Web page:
Supermassive black hole (SMBH) coalescences are ubiquitous in the history of the Universe and often exhibit strong accretion activities and powerful jets. These SMBH mergers are also promising candidates for future gravitational wave detectors such as Laser Space Interferometric Antenna. In this work, we consider neutrino counterpart emission originating from the jet-induced shocks. The physical picture is that relativistic jets launched after the merger will push forward inside the premerger disk wind material, and then they subsequently get collimated, leading to the formation of internal shocks, collimation shocks, forward shocks, and reverse shocks. Cosmic rays can be accelerated in these sites, and neutrinos are expected via the photomeson production process. We formulate the jet structures and relevant interactions therein and then evaluate neutrino emission from each shock site. We find that month-to-year high-energy neutrino emission from the postmerger jet after the gravitational wave event is detectable by IceCube-Gen2 within approximately 5-10 years of operation in optimistic cases where the cosmic-ray loading is sufficiently high and a mildly super-Eddington accretion is achieved. We also estimate the contribution of SMBH mergers to the diffuse neutrino intensity and find that a significant fraction of the observed very high-energy (Eν1 PeV) IceCube neutrinos could originate from them in the optimistic cases. In the future, such neutrino counterparts together with gravitational wave observations can be used in a multimessenger approach to elucidate in greater detail the evolution and the physical mechanism of SMBH mergers.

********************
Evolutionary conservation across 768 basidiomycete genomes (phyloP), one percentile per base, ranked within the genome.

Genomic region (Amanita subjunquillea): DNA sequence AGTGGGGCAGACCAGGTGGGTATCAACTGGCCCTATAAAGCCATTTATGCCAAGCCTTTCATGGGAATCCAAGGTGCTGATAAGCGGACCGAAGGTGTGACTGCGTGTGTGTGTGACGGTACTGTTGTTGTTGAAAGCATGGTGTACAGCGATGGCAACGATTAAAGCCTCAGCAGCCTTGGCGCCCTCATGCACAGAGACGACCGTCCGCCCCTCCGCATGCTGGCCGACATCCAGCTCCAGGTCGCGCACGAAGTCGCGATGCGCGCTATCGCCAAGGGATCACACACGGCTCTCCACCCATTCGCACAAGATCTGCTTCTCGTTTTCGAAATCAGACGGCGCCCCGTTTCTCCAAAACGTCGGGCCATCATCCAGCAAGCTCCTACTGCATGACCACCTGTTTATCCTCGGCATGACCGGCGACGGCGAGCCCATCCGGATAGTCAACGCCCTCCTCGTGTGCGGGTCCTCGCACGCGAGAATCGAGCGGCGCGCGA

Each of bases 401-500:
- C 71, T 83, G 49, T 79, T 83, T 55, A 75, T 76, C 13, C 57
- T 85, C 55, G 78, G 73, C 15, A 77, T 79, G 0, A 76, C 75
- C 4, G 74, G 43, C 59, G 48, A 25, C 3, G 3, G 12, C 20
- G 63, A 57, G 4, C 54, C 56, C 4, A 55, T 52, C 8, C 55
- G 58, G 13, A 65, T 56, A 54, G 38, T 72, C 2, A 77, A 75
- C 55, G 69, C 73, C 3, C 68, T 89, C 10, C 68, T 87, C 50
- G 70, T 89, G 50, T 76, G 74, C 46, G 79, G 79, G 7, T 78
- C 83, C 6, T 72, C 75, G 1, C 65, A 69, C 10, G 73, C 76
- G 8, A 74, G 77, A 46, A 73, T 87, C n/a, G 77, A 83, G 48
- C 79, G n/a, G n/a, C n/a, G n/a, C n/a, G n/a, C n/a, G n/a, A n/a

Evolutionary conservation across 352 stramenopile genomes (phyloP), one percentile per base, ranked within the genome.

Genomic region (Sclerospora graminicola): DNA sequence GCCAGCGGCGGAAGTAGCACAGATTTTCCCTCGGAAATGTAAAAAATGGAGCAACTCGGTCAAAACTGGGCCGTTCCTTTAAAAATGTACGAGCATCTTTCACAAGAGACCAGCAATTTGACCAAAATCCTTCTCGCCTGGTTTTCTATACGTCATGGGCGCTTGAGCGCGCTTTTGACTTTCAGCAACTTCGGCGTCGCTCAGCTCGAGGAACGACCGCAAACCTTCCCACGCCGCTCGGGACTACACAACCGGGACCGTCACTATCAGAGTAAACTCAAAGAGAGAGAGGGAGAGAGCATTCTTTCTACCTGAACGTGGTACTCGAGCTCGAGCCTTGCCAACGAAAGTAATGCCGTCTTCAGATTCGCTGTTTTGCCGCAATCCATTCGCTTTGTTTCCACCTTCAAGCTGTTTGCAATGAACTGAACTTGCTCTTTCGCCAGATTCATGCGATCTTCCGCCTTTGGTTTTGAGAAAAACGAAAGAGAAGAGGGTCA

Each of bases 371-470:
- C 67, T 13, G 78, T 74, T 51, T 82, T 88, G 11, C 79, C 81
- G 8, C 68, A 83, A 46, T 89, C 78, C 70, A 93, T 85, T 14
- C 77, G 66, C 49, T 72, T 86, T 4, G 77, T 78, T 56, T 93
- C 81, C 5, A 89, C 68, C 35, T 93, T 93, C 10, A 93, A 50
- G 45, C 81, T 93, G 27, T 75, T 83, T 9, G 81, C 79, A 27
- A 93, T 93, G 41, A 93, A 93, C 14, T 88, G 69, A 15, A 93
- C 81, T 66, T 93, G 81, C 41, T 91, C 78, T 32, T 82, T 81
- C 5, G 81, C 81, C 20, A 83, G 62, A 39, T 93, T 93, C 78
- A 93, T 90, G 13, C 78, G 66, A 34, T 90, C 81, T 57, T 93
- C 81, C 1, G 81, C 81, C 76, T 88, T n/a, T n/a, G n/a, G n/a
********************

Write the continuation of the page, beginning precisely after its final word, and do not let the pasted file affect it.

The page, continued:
All Science Journal Classification (ASJC) codes
- Physics and Astronomy (miscellaneous)